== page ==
Office—University of Bath, Bath BA2 7AY, England.
University of Bath, Bath, England, professor of architectural theory; Architectural Association, London, England, faculty member.
(Editor) Rethinking Architecture: A Reader in Cultural Theory, Routledge (New York, NY), 1997.
(Editor) Architecture and Revolution: Contemporary Perspectives on Central and Eastern Europe, Routledge (New York, NY), 1999.
The Anaesthetics of Architecture, MIT Press (Cambridge, MA), 1999.
Millennium Culture, Ellipsis (London, England), 1999.
(Editor) The Hieroglyphics of Space: Reading and Experiencing the Modern Metropolis, Routledge (London, England), 2001.
(Editor) Designing for a Digital World, Wiley-Academic (Chichester, West Sussex, England), 2002.
(Editor, with David Turnbull and Chris Williams) Digital Tectonics, Wiley-Academy (Hoboken, NJ), 2004.
Camouflage, MIT Press (Cambridge, MA), 2006.
In The Anaesthetics of Architecture, Neil Leach argues that aestheticized design—which focuses on imagery—has had an anesthetizing effect on contemporary society, rendering it incapable of appreciating fully the architectural works with which it is confronted. In the view of Michael Sorkin, writing in the Architectural Review, the book covers ‘well-explored territory’ and aims at ‘easy targets’ without provoking controversy. Paul Glassman, reviewing the book for Library Journal, noted that it includes discussion of such theorists as Walter Benjamin, Jean Baudrillard, and Guy Debord, and sharply criticizes postmodernist theories. In concluding, Glassman deemed The Anaesthetics of Architecture a highly specialized work of interest to scholars and practitioners in the field.
As editor of Architecture and Revolution: Contemporary Perspectives on Central and Eastern Europe, Leach includes essays from a range of theorists, including Frederic Jameson, Helene Cixous, and Andrew Benjamin, as well as essays by architects Daniel Libeskind and Bernard Tschumi. The contributions, as reviewer Calum Storrie noted in Building Design, are of high caliber but do not really address the idea of revolution, as suggested by the book's title. In Storrie's view, ‘the question of the importance of history, rather than revolution, lies at the heart of this book.’ Included are essays that discuss the architecture that emerged after Russia's October Revolution in 1917; the construction of Berlin's Potsdamer Platz and the rebuilding of the Reichstag; the significance of the Berlin Wall; and the rebuilding schemes of Romanian leader Ceasescu, whose monumental ‘People's House’ in Bucharest became the second largest administrative building in the world. Though Storrie considered some of the material in Architecture and Revolution heavy, he found the book ‘full of insight’ and cited Leach's piece on the Berlin Wall as ‘strangely poetic."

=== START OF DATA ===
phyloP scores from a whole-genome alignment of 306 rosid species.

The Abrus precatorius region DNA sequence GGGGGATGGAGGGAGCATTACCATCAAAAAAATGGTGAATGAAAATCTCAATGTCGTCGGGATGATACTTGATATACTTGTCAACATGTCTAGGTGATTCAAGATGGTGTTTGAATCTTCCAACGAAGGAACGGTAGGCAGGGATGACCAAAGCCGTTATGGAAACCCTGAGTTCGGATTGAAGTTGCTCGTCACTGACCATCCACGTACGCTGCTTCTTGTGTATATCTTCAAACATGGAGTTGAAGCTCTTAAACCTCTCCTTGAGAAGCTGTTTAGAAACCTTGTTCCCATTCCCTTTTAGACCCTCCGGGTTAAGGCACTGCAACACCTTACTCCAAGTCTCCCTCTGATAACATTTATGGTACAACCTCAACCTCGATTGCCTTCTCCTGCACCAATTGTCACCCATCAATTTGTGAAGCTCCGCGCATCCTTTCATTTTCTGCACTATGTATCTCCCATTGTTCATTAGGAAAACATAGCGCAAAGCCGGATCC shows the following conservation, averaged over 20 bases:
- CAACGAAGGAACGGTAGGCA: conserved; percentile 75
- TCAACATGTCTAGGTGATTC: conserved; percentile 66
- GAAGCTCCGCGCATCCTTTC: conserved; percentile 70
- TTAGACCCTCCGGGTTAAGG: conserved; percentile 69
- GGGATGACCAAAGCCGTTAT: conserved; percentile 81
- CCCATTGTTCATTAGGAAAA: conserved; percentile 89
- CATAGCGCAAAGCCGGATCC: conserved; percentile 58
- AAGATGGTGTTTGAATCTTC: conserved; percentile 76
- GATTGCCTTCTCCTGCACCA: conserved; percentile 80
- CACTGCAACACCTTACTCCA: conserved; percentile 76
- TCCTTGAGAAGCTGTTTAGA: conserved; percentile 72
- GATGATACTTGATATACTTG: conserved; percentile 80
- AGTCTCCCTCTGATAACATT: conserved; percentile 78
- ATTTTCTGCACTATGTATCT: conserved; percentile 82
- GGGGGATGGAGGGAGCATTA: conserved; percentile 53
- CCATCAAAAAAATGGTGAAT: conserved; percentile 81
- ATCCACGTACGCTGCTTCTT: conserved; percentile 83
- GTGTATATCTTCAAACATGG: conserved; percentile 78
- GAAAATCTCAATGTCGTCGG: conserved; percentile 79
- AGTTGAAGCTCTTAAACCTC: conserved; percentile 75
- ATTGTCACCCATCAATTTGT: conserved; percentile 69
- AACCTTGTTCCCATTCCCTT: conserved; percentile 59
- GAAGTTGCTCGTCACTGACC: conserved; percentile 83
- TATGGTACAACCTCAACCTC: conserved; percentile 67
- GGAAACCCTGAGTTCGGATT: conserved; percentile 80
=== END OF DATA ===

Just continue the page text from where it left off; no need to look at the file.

Leach also edited Designing for a Digital World, which David Littlefield, in a Building Design review of Digital Tectonics, described as a ‘bold attempt to put computer-driven design techniques into a philosophical context.’ The reviewer felt that Digital Tectonics, which Leach edited with David Turnbull and Chris Williams, was better focused and more challenging than the previous title. Digital Tectonics focuses on the idea that mathematics and digital imaging techniques can be used on architecture to create new structural forms. According to Littlefield, these are ‘alluring’ ideas that could inspire significant new developments in architectural design.